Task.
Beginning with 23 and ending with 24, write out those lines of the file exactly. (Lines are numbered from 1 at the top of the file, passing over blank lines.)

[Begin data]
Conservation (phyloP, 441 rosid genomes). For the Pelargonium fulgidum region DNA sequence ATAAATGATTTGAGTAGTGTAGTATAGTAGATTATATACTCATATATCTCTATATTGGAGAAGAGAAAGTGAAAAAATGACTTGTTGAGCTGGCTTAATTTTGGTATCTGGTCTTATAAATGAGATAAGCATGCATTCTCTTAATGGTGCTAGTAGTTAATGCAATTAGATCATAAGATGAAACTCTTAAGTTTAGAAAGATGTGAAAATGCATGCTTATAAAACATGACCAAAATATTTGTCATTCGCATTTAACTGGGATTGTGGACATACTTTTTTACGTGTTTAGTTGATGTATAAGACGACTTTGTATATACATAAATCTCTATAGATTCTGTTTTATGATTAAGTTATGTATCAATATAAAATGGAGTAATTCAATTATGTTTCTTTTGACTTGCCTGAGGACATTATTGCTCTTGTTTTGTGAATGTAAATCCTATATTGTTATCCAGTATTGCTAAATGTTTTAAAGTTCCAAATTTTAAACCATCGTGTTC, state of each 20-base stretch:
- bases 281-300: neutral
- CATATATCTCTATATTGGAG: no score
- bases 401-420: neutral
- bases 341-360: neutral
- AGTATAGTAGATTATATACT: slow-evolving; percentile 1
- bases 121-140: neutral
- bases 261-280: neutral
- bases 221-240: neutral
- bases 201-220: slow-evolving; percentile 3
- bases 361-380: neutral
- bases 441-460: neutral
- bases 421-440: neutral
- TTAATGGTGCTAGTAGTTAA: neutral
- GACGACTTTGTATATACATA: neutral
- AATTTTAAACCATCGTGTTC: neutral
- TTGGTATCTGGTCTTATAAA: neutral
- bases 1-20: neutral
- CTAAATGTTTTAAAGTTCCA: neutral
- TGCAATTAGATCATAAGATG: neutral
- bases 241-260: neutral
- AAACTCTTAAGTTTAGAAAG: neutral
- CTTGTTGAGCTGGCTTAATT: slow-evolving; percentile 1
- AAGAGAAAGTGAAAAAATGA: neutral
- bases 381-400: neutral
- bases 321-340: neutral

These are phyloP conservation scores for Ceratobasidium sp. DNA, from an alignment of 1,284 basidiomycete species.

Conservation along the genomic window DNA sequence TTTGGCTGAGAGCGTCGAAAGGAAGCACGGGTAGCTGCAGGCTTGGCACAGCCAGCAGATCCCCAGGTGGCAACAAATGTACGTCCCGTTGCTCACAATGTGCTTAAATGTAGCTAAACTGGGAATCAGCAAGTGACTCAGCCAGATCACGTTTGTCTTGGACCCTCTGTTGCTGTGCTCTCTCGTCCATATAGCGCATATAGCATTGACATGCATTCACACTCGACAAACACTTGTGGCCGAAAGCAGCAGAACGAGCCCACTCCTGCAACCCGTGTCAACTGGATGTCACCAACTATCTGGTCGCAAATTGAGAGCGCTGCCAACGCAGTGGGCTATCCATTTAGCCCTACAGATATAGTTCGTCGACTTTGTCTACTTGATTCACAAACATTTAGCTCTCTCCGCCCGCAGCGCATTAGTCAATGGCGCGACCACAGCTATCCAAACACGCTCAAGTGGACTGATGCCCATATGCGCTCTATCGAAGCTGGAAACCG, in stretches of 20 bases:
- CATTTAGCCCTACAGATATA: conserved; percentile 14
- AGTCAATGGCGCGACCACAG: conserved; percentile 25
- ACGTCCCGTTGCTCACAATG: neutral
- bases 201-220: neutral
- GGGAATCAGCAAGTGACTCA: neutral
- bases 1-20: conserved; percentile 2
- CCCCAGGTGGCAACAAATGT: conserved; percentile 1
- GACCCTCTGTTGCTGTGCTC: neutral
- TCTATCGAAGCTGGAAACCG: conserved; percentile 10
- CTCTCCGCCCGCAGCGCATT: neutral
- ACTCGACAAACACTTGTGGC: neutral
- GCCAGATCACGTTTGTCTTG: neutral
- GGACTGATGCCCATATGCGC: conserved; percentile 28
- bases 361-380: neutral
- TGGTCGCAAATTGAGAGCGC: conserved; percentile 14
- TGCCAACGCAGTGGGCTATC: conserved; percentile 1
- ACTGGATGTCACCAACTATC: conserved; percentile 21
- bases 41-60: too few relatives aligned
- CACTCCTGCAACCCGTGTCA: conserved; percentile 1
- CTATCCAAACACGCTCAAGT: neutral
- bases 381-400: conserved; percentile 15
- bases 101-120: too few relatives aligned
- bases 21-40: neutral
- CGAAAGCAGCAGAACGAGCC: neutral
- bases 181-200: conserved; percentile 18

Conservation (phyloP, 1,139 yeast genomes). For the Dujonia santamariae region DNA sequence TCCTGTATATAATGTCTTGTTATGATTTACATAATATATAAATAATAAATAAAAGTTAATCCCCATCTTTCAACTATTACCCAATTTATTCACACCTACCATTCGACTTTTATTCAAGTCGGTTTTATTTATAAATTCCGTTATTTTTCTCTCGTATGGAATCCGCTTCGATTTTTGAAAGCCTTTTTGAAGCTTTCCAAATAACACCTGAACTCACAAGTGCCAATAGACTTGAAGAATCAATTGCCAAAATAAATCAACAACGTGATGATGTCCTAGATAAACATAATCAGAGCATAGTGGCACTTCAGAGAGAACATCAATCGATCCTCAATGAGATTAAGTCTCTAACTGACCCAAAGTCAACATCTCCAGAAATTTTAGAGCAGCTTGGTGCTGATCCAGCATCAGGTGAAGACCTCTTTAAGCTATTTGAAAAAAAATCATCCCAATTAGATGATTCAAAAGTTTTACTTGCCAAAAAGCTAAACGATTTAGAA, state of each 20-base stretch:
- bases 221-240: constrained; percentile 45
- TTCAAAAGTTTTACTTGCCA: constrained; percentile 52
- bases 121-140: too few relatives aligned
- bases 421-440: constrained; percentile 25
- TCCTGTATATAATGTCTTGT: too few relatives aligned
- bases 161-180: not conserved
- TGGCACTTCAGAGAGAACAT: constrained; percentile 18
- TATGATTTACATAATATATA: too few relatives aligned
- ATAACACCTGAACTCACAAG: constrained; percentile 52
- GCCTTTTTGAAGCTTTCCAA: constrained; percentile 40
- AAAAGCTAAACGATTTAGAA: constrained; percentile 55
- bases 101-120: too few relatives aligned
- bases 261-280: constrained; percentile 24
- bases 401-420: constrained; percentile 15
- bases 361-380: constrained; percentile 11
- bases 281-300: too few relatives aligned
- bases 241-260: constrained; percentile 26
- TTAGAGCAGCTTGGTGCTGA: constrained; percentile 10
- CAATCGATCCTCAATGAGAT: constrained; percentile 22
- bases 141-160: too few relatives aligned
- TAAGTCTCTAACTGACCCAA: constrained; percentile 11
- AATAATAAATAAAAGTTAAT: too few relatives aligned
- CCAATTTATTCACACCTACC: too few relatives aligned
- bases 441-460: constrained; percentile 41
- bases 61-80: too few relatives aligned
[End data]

- CTTGTTGAGCTGGCTTAATT: slow-evolving; percentile 1
- AAGAGAAAGTGAAAAAATGA: neutral